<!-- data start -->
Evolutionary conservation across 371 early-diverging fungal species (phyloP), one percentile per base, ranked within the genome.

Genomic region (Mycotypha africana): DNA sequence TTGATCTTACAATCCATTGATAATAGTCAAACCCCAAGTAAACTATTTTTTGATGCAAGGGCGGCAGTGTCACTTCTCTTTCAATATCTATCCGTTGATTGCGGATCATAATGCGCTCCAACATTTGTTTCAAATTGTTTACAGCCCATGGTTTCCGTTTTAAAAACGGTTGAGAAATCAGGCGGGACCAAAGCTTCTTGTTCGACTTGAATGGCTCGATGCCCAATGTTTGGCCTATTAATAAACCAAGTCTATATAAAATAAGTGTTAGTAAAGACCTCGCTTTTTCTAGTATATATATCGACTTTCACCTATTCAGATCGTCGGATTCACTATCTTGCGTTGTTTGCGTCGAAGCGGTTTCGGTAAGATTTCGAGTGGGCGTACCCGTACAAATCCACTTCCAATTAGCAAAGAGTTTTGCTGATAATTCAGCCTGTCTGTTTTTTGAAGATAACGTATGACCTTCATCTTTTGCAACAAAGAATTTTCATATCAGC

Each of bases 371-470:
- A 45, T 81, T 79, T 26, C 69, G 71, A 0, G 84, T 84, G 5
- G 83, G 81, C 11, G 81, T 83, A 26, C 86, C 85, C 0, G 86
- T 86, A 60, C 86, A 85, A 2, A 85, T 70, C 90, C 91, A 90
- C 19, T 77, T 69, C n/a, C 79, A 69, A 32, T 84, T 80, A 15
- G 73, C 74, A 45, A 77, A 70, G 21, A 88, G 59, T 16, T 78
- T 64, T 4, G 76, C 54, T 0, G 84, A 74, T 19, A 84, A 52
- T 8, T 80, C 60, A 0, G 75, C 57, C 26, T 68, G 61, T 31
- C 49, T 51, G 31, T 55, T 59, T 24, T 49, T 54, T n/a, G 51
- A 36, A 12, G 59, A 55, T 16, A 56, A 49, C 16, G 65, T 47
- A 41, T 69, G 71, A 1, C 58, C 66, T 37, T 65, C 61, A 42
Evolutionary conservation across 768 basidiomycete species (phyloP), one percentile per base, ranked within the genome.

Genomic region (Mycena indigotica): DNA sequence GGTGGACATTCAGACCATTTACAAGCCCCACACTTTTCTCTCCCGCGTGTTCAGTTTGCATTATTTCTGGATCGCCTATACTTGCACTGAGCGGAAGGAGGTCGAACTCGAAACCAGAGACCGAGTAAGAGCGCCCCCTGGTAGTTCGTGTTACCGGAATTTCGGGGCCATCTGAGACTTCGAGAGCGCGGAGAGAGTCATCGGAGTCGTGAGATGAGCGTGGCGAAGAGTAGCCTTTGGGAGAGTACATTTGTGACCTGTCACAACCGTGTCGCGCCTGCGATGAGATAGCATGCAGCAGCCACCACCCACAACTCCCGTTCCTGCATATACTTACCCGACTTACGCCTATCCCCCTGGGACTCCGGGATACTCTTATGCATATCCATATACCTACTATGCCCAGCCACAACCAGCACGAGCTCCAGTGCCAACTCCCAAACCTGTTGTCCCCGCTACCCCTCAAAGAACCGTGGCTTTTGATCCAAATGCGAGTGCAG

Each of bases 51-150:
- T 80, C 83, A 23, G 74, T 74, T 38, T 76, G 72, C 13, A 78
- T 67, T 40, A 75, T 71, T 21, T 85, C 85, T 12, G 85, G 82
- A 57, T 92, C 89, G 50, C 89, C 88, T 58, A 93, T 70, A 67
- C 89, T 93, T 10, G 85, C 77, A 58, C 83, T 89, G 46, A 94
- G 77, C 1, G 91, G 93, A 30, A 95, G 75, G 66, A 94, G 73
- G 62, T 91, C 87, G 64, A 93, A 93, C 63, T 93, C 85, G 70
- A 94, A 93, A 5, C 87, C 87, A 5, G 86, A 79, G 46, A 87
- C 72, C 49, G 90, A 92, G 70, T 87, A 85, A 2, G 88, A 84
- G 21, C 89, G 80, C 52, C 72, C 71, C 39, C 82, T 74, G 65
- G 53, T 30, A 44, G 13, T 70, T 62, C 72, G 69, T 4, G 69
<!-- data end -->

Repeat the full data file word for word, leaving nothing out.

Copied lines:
Evolutionary conservation across 371 early-diverging fungal species (phyloP), one percentile per base, ranked within the genome.

Genomic region (Mycotypha africana): DNA sequence TTGATCTTACAATCCATTGATAATAGTCAAACCCCAAGTAAACTATTTTTTGATGCAAGGGCGGCAGTGTCACTTCTCTTTCAATATCTATCCGTTGATTGCGGATCATAATGCGCTCCAACATTTGTTTCAAATTGTTTACAGCCCATGGTTTCCGTTTTAAAAACGGTTGAGAAATCAGGCGGGACCAAAGCTTCTTGTTCGACTTGAATGGCTCGATGCCCAATGTTTGGCCTATTAATAAACCAAGTCTATATAAAATAAGTGTTAGTAAAGACCTCGCTTTTTCTAGTATATATATCGACTTTCACCTATTCAGATCGTCGGATTCACTATCTTGCGTTGTTTGCGTCGAAGCGGTTTCGGTAAGATTTCGAGTGGGCGTACCCGTACAAATCCACTTCCAATTAGCAAAGAGTTTTGCTGATAATTCAGCCTGTCTGTTTTTTGAAGATAACGTATGACCTTCATCTTTTGCAACAAAGAATTTTCATATCAGC

Each of bases 371-470:
- A 45, T 81, T 79, T 26, C 69, G 71, A 0, G 84, T 84, G 5
- G 83, G 81, C 11, G 81, T 83, A 26, C 86, C 85, C 0, G 86
- T 86, A 60, C 86, A 85, A 2, A 85, T 70, C 90, C 91, A 90
- C 19, T 77, T 69, C n/a, C 79, A 69, A 32, T 84, T 80, A 15
- G 73, C 74, A 45, A 77, A 70, G 21, A 88, G 59, T 16, T 78
- T 64, T 4, G 76, C 54, T 0, G 84, A 74, T 19, A 84, A 52
- T 8, T 80, C 60, A 0, G 75, C 57, C 26, T 68, G 61, T 31
- C 49, T 51, G 31, T 55, T 59, T 24, T 49, T 54, T n/a, G 51
- A 36, A 12, G 59, A 55, T 16, A 56, A 49, C 16, G 65, T 47
- A 41, T 69, G 71, A 1, C 58, C 66, T 37, T 65, C 61, A 42
Evolutionary conservation across 768 basidiomycete species (phyloP), one percentile per base, ranked within the genome.

Genomic region (Mycena indigotica): DNA sequence GGTGGACATTCAGACCATTTACAAGCCCCACACTTTTCTCTCCCGCGTGTTCAGTTTGCATTATTTCTGGATCGCCTATACTTGCACTGAGCGGAAGGAGGTCGAACTCGAAACCAGAGACCGAGTAAGAGCGCCCCCTGGTAGTTCGTGTTACCGGAATTTCGGGGCCATCTGAGACTTCGAGAGCGCGGAGAGAGTCATCGGAGTCGTGAGATGAGCGTGGCGAAGAGTAGCCTTTGGGAGAGTACATTTGTGACCTGTCACAACCGTGTCGCGCCTGCGATGAGATAGCATGCAGCAGCCACCACCCACAACTCCCGTTCCTGCATATACTTACCCGACTTACGCCTATCCCCCTGGGACTCCGGGATACTCTTATGCATATCCATATACCTACTATGCCCAGCCACAACCAGCACGAGCTCCAGTGCCAACTCCCAAACCTGTTGTCCCCGCTACCCCTCAAAGAACCGTGGCTTTTGATCCAAATGCGAGTGCAG

Each of bases 51-150:
- T 80, C 83, A 23, G 74, T 74, T 38, T 76, G 72, C 13, A 78
- T 67, T 40, A 75, T 71, T 21, T 85, C 85, T 12, G 85, G 82
- A 57, T 92, C 89, G 50, C 89, C 88, T 58, A 93, T 70, A 67
- C 89, T 93, T 10, G 85, C 77, A 58, C 83, T 89, G 46, A 94
- G 77, C 1, G 91, G 93, A 30, A 95, G 75, G 66, A 94, G 73
- G 62, T 91, C 87, G 64, A 93, A 93, C 63, T 93, C 85, G 70
- A 94, A 93, A 5, C 87, C 87, A 5, G 86, A 79, G 46, A 87
- C 72, C 49, G 90, A 92, G 70, T 87, A 85, A 2, G 88, A 84
- G 21, C 89, G 80, C 52, C 72, C 71, C 39, C 82, T 74, G 65
- G 53, T 30, A 44, G 13, T 70, T 62, C 72, G 69, T 4, G 69